Sadly, trying to playback, setting menus or using the EVF isn't very good. These aspects give the M typ 240 the worst ergonomics of any LEICA yet. It's not always responsive to button pushes; you have to tap the shutter to wake the camera first, and when it does respond, it takes too long to respond. Life waits for no one; with the M typ 240, I always have to tap the shutter and wait too many moments for the rest of the camera to wake up if I need to set something.
Image quality is why we put of with the M typ 240's weirdnesses. Overall, image quality is spectacular.
I prefer the colors from Nikon, iPhone and Canon for nature and landscapes, and from Fuji for people pictures, and the LEICA falls someplace in the middle. The LEICA isn't optimum for any of these, and works well for all of them. Every camera brand has its own look, and you have to shoot the one that gives you the look you demand. This is all art and you have to follow your heart: there is no absolute right or wrong.
When set to lower resolutions, JPG images are as super-sharp as they should be. This is much better than Nikon DSLRs. The JPGs are also very sharp at 24MP; there's no need for DNG unless you want to play with the tones or colors.
Dynamic range isn't that great, either in JPG or DNG.
With an unfiltered sensor, you can get moiré when photographing fabrics, screens or other repeating fine patterns.
With a 50mm lens, I'll get slightly blurry shots at huge magnification at 1/45 of a second. I usually can get better results on other cameras; I'm unsure if this is just dumb luck or if the detented trigger pull of the M typo 240 is leading to more camera shake.
High ISOs look better than on any LEICA ever, even better than real 35mm LEICAs.
LEICA shooters know how to shoot, so even ISO 3,200 is unnecessary.
Meter and Exposure
The Center weighted meter works as great as always, but to set it you need to set it on both the MENU > Light Metering Mode AND SET > Exposure Metering options!
The multisegment meter didn't seem to work that well; whites are often clipped. It also adds significant shutter delay, I can't see any reason I'd use it.
The LEICAMAN's time is the most valuable thing on the planet. LEICAMEN have no time for long exposures, and thusly the longest Manual exposure time is 8 seconds.
The longest bulb or AUTO exposures are limited for safety and sanity's sake:
At these long exposure times, it's even worse because the M typ 240 always makes a second dark-frame exposure for the same amount of time, so after waiting around for 60 seconds, you'd have to wait another 60 seconds for the dark frame to expose as well.
Auto ISO works great.
We can program the minimum speed and maximum ISO.
Better, it's even smart enough to let us set the minimum shutter speed to the reciprocal of the focal length.
I haven't tried the M typ 240 with flash. The EVF takes the shoe, and there is no built-in flash.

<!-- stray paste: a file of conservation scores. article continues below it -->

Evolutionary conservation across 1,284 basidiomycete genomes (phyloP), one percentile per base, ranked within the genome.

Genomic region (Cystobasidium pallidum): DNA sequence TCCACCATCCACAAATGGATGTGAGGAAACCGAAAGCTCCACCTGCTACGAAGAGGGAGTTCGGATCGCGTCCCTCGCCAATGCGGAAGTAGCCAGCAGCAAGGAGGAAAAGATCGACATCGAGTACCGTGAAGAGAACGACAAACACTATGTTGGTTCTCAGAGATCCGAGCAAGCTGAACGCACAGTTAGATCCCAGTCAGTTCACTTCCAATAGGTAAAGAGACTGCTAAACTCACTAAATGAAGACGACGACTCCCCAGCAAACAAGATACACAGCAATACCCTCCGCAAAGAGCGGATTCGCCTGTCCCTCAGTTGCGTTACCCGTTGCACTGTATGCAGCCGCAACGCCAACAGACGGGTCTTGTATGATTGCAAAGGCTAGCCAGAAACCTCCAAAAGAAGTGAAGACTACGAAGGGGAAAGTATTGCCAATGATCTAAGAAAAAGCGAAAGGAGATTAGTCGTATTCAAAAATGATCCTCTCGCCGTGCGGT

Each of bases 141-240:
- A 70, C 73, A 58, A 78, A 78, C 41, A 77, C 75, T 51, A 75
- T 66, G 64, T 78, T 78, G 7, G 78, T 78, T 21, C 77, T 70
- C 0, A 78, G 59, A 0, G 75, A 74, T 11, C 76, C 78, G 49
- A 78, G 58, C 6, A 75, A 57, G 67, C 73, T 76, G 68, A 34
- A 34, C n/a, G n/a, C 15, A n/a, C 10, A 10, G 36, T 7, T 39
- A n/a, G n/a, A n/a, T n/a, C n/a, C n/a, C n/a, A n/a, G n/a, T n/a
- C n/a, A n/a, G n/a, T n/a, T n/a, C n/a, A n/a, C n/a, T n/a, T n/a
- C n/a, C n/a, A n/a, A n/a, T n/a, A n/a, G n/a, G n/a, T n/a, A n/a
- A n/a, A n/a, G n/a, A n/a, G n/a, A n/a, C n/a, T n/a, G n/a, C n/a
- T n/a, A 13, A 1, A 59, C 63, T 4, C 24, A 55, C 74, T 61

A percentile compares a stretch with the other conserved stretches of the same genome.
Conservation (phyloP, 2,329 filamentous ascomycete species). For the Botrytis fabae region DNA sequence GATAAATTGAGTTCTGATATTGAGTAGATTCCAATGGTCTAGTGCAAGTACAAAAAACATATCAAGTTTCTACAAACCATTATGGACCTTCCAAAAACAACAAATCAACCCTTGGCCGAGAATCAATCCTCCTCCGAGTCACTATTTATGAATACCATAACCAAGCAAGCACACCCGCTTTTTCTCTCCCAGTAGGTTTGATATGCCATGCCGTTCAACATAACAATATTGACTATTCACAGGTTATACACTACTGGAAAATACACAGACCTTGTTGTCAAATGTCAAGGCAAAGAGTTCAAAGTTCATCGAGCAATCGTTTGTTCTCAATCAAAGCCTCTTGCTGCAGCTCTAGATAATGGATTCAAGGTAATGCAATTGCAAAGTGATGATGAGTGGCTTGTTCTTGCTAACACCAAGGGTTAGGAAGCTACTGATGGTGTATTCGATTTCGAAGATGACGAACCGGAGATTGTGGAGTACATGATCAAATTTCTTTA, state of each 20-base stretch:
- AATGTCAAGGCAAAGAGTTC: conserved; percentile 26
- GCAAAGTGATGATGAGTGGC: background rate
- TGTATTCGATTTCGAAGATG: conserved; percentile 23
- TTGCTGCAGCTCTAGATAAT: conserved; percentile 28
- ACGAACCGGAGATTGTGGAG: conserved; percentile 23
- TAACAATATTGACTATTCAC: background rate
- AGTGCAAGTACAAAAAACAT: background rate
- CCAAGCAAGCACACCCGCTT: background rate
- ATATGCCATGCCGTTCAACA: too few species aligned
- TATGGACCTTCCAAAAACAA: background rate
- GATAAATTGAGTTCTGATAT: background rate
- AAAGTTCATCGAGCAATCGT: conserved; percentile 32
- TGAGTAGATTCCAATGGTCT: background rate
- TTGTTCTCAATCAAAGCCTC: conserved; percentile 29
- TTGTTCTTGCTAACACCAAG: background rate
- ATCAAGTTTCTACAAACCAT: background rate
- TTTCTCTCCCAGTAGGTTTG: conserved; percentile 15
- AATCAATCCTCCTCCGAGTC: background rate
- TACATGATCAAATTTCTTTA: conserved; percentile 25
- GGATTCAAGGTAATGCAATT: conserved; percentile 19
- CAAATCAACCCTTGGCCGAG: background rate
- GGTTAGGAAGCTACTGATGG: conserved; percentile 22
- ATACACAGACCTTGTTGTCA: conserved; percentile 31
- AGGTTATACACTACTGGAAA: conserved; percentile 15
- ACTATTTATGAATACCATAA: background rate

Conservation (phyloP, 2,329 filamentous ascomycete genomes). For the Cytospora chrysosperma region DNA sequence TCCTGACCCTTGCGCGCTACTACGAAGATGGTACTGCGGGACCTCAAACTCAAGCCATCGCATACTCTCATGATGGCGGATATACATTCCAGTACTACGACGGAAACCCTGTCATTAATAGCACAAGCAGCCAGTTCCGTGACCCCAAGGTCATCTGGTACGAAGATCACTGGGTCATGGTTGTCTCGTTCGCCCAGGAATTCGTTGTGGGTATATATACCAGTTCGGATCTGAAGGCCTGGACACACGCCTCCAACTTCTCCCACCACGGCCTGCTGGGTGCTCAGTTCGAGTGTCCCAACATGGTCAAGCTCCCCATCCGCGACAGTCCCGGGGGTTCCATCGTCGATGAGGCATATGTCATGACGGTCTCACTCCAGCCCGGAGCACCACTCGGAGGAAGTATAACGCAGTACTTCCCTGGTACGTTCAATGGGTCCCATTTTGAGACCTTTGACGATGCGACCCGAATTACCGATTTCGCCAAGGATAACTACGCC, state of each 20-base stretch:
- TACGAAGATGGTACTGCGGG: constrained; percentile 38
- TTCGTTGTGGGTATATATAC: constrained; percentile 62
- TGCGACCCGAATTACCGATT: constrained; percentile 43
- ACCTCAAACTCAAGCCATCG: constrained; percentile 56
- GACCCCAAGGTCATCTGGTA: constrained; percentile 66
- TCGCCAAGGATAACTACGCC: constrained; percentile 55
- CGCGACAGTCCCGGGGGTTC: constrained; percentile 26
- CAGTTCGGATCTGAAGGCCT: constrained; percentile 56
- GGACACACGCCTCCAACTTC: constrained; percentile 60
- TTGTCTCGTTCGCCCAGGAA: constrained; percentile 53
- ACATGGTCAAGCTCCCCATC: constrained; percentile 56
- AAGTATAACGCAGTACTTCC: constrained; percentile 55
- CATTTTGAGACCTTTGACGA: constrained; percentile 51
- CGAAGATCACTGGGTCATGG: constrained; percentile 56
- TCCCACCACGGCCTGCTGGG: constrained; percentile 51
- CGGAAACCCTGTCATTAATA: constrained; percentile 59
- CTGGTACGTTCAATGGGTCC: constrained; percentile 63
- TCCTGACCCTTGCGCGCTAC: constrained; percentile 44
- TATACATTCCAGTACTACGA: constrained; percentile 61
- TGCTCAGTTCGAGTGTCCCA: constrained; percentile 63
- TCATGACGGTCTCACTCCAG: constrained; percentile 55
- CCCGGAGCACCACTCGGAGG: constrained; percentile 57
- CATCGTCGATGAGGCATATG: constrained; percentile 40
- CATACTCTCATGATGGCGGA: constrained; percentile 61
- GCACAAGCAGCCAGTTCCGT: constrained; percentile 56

Even if I did pop on a flash, the M typ 240 has only the most primitive TTL control with no auto fill-flash compensation.
Minolta MAXXUM flashes from the 1980s have the same pin-out, but they don't work on the M typ 240.
The rear LCD is OK, but nowhere near as bright, sharp, smooth and vivid as we take for granted on something as simple as a Nikon D3200.
If you play images in your LEICA (the LEICA shooter's images are always perfect so we only use our LCD for setting the clock as we jet around the globe), the playback system is the worst yet from LEICA. The M9 set new world standards in playback utility: it needed only one extra INFO screen to show us every piece of data we'd need about an image, as well as show its color histogram and let us zoom-in and show the histogram of just that region. On the M9, just press INFO and you got either the picture or the INFO screen. It was perfect.
For some unknown reason, the M typ 240 now has a total of four playback screens through which you have to click to get wherever you want. LEICA has taken what we needed from the one INFO screen of the M9 and split it among three other screens. The color histogram now has its own screen and you can magnify it to see values for isolated regions, and there is a separate screen to blink highlights and shadows, and another to show text data.
You can't turn off the extra junk INFO screens as you can in most cameras. LEICA had this right in the M9: the one INFO screen in the M9 had the image on the top left with blinking warnings, a histogram in the other corner and the text data on the rest of that screen. It was the best in photography, but not so in the M 240. On the M typ 240, you can reduce, but not zoom-in from the text data screen. (you can on the other three screens.)
There is aliasing when playing images at some sizes; the image isn't always resampled properly.
The playback image is less sharp than the actual recorded image. You'll have to wait until you download your card to see the images in their full LEICA glory.
It's sometimes slow to scroll or zoom.
After sleep, it wakes at last-shot image, not necessarily the last one you were just viewing.
The interface is obtuse. Once you press the DELETE button, how do you delete? How do you stop deleting? How do you move to another image while zoomed?Some of this is covered at Usage.